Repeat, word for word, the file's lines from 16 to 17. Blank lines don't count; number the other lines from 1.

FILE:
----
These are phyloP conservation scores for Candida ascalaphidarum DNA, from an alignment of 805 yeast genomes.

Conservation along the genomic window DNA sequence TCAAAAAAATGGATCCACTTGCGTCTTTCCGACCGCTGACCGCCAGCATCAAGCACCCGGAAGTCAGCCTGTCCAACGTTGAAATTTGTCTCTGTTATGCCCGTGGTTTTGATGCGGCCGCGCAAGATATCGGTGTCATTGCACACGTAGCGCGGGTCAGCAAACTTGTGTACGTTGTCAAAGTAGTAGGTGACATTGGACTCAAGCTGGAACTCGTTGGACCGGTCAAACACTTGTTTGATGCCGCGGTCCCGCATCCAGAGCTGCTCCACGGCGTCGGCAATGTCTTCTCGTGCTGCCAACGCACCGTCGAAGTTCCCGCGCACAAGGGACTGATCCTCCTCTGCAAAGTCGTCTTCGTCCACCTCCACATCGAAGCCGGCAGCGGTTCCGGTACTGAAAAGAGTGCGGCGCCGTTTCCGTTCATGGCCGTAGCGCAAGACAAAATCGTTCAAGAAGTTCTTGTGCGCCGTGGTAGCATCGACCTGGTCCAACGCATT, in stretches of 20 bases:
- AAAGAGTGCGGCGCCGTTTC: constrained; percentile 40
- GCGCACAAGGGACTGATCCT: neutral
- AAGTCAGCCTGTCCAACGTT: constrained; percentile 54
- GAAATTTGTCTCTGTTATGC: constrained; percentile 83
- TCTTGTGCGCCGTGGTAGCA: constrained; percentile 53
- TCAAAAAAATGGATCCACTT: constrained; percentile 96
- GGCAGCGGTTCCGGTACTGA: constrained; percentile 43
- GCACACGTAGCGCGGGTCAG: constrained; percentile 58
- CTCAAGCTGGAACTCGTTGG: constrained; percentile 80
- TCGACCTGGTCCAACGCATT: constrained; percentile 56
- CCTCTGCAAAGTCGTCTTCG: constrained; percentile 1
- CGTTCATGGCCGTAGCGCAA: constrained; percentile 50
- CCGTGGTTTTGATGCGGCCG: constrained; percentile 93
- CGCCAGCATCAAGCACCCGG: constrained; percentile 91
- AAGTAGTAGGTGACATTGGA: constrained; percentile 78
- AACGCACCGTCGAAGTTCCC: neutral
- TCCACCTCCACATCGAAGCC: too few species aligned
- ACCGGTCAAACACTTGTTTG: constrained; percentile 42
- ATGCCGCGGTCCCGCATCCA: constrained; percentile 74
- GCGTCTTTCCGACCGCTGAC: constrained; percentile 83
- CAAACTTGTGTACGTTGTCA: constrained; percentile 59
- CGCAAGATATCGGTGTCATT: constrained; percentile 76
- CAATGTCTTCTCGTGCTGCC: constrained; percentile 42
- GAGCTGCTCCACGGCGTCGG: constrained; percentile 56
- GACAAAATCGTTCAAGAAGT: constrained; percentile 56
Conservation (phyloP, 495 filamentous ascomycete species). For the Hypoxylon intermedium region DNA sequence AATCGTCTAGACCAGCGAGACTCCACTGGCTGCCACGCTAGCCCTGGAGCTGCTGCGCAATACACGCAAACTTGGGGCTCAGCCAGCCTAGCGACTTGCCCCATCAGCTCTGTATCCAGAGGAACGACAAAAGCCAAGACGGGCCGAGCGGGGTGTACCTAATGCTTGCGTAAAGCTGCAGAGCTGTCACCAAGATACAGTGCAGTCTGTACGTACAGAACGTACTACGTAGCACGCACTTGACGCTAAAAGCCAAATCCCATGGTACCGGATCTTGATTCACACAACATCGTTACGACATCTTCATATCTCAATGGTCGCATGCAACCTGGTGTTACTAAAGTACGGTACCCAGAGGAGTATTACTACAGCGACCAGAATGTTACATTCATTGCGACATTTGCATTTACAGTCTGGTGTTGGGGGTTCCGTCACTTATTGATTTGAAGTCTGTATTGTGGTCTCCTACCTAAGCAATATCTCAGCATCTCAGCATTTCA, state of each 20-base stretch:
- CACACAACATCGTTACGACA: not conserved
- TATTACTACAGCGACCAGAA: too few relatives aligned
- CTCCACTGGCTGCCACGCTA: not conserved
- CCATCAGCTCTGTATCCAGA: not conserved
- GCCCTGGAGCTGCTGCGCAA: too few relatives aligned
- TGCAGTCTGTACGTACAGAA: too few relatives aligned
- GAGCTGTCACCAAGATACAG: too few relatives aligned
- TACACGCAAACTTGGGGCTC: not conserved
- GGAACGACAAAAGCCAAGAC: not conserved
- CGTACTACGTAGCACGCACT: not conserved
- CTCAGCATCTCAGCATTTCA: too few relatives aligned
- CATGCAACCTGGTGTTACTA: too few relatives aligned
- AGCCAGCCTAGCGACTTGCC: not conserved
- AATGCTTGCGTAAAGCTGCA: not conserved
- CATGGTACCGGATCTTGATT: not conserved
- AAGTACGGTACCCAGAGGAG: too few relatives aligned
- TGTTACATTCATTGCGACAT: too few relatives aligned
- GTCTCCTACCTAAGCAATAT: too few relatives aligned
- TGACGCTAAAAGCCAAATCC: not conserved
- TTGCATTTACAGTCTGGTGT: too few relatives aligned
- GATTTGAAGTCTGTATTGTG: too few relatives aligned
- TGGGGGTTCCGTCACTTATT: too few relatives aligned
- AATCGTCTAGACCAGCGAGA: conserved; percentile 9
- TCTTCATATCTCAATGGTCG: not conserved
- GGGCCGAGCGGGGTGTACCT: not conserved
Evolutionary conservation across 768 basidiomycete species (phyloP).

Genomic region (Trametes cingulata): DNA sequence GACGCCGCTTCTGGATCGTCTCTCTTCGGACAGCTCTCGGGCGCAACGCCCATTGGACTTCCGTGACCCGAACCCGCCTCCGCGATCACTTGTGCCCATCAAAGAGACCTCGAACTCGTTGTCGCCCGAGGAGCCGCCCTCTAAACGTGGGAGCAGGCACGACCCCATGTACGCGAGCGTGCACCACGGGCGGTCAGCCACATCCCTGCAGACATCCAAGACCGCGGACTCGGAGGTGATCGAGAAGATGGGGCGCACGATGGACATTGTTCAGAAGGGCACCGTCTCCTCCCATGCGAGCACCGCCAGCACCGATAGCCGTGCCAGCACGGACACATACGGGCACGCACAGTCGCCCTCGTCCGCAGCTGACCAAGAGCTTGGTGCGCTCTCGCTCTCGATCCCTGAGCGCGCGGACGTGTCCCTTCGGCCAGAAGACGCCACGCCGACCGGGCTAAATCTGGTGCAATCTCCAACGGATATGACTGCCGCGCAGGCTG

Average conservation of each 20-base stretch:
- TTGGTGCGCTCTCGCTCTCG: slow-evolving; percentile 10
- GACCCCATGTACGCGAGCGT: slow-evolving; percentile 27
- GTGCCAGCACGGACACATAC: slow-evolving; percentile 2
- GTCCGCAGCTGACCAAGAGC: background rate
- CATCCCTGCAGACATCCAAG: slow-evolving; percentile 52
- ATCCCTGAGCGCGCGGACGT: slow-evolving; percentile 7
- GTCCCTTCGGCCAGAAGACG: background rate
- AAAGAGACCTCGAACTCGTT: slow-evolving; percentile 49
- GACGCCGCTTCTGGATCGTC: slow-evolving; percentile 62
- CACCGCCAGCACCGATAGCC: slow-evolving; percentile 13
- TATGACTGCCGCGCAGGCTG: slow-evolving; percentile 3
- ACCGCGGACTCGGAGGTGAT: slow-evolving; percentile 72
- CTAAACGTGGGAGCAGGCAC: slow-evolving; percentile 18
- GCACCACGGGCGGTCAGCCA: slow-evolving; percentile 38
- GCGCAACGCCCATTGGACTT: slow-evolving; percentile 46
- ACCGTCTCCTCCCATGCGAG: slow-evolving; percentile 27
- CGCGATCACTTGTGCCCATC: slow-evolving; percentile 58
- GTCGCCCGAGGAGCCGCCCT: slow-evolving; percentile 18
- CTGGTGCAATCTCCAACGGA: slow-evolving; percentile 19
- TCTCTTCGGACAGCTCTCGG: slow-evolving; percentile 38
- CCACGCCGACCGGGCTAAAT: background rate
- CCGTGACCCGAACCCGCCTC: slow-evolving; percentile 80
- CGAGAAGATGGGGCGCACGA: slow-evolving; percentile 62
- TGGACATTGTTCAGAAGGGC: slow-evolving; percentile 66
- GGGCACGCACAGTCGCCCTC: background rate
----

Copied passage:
- CGCCAGCATCAAGCACCCGG: constrained; percentile 91
- AAGTAGTAGGTGACATTGGA: constrained; percentile 78